Select Committee on Science and Technology Written Evidence

Memorandum 22

Submission from the Scottish Stem Cell Network (SSCN)

  Thank you for inviting submissions of evidence to your inquiry into the Government's proposals for the regulation of animal/human hybrid and chimera embryos for research purposes. The Scottish Stem Cell Network is mindful of the ethical tensions in this field and would like to submit the following points for your consideration.

  1.  Embryo stem cells obtained from blastocysts produced by somatic cell nuclear transfer could help to advance regenerative medicine in three ways: (i) through the creation of cellular therapies immunologically matched to the patient, (ii) through advancing understanding of nuclear re-programming which could facilitate the use of adult tissue stem cells as cellular therapies, (iii) through creating opportunities to study inherited human diseases not available in other ways.

  2.  We believe that the production of bespoke immunologically matched cellular therapies through cell nuclear transfer is unlikely at present, particularly due to the shortage of human ova and the inefficiency of both the cell nuclear transfer and embryo stem cell derivation processes. Use of animal ova could help to address some of these issues in the longer term.

  3.  Autologous tissue stem cells (ie procured from the patient him/herself) could provide an immune compatible source of stem cells for cellular therapies, but at present the extent to which they can be directed to self-renew or alter their differentiation commitment is unclear. Cell nuclear reprogramming may improve our understanding of these processes and facilitate this path to cellular therapy.

  4.  Many diseases have an inherited component including Motor Neuron Disease and some other neurodegenerative disease (such as Parkinson's disease, Alzheimer's disease) some cancers, and some causes of sudden heart failure (cardiomyopathy). The genetic mutations which predispose to these diseases have been identified in only a minority of cases. Creation of embryo stem cell lines with the genetic information from a patient suffering from such a disease with subsequent differentiation of relevant cell types may allow comparative studies with cells from a person who does not have the disease. The aim of the research would be to understand better the early stages of disease development and identify potential drugs able to prevent or mitigate development of the disease.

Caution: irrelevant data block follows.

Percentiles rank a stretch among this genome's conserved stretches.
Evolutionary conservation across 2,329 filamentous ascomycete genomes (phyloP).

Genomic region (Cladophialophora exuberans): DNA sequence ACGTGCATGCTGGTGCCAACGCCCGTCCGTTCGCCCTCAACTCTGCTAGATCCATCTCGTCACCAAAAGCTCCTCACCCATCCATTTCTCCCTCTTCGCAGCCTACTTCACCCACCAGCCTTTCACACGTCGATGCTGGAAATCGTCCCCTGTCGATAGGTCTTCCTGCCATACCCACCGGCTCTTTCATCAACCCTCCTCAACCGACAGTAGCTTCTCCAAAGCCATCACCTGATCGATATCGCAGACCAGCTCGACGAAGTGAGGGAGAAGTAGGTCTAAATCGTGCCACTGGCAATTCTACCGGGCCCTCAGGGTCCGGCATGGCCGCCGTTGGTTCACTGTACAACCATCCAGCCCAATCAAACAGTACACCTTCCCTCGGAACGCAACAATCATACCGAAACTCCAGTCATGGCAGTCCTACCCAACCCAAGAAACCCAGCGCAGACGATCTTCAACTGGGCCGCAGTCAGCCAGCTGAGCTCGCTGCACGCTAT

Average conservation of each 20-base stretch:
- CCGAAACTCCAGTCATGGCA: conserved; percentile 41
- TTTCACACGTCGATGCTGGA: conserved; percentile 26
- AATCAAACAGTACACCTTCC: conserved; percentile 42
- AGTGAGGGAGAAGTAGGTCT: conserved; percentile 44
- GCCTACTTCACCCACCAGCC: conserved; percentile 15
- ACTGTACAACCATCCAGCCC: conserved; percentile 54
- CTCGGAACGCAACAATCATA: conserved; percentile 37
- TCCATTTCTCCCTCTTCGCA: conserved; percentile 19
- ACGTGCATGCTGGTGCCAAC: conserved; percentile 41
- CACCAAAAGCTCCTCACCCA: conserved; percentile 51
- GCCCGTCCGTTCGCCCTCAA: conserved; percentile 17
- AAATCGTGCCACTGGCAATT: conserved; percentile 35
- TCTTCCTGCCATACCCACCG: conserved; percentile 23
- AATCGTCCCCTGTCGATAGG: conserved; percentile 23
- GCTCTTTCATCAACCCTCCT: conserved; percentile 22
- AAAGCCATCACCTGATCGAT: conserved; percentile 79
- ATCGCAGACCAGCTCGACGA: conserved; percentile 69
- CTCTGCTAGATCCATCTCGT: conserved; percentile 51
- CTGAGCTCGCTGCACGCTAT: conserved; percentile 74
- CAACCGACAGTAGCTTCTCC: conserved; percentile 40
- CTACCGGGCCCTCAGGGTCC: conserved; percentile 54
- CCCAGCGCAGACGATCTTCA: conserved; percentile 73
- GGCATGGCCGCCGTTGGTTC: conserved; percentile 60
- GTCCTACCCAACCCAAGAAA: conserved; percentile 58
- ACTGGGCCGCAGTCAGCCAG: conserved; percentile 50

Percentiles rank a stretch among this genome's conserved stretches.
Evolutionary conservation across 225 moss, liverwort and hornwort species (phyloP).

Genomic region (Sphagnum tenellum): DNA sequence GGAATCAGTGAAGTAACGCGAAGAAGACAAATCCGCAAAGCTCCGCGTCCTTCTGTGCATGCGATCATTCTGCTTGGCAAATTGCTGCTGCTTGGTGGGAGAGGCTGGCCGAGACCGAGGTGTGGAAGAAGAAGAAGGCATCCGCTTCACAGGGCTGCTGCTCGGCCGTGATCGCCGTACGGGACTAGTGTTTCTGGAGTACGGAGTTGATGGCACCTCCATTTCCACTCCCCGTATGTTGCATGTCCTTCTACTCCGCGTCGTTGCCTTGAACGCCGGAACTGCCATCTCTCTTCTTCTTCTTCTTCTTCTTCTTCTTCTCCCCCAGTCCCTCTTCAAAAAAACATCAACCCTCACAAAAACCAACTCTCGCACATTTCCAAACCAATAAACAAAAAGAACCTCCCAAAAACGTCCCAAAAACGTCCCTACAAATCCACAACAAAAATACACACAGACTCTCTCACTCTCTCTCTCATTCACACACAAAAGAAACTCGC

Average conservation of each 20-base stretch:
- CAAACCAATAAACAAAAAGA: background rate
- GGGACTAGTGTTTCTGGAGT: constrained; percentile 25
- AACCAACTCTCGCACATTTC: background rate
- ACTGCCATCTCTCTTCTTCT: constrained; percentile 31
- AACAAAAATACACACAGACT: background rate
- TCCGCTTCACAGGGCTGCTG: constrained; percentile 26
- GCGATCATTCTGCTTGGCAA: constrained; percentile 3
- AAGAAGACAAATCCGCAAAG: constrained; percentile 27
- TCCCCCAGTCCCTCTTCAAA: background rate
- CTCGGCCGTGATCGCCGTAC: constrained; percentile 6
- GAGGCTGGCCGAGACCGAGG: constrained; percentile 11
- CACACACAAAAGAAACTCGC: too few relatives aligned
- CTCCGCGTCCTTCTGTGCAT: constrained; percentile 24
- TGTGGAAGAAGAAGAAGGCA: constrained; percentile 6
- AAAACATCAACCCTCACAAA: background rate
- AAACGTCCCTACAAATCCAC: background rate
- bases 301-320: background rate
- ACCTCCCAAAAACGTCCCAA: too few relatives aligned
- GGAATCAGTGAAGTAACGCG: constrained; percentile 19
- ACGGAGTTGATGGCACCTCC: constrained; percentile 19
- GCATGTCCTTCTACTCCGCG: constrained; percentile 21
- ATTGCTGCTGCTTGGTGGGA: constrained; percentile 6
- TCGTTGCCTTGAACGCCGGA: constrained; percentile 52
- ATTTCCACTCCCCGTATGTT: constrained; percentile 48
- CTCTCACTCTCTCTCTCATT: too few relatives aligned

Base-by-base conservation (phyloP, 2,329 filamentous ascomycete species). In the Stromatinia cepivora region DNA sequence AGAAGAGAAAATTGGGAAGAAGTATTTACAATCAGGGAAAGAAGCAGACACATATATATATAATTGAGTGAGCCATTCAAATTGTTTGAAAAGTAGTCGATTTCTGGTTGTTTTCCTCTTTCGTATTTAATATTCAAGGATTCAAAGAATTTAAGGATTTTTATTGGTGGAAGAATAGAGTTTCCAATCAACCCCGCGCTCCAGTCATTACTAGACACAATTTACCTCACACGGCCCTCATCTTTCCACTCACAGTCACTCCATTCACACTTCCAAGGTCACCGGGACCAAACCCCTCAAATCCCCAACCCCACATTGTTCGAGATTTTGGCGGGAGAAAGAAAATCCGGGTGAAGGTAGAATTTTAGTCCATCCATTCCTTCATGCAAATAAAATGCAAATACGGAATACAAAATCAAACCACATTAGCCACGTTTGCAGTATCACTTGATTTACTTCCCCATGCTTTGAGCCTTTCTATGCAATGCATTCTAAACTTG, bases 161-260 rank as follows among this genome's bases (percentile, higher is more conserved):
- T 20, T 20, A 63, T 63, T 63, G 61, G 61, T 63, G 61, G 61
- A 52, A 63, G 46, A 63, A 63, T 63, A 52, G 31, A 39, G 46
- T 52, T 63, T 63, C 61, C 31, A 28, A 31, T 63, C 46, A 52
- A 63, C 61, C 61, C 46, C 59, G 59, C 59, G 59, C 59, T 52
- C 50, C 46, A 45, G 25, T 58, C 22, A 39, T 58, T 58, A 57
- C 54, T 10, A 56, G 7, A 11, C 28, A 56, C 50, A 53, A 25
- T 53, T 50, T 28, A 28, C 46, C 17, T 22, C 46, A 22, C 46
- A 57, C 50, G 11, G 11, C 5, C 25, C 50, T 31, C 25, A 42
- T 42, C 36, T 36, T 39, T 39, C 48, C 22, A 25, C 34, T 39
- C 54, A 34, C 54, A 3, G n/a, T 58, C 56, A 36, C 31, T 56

5.  At present the only embryo cell line established from a cloned human embryo was produced after transfer of a human nucleus into a rabbit unfertilised egg (in China). There are currently no embryo cell lines after transfer into human eggs and it is not certain that this will prove possible.

  6.  There are a variety of limitations surrounding the use of human eggs: there is an overall shortage of good quality human eggs; donation involves the woman undergoing minor surgery and usually hormone stimulation, both of which cause discomfort and carry a minor risk; some women might be willing to donate the eggs for use by other infertile couples and there is an unmet need for these.

  We feel that in these circumstances it would be beneficial to be able to use eggs from rabbits and other animals to allow these avenues of research to progress in a timely manner.

  Thank you again for the invitation to contribute to this consultation.

January 2007

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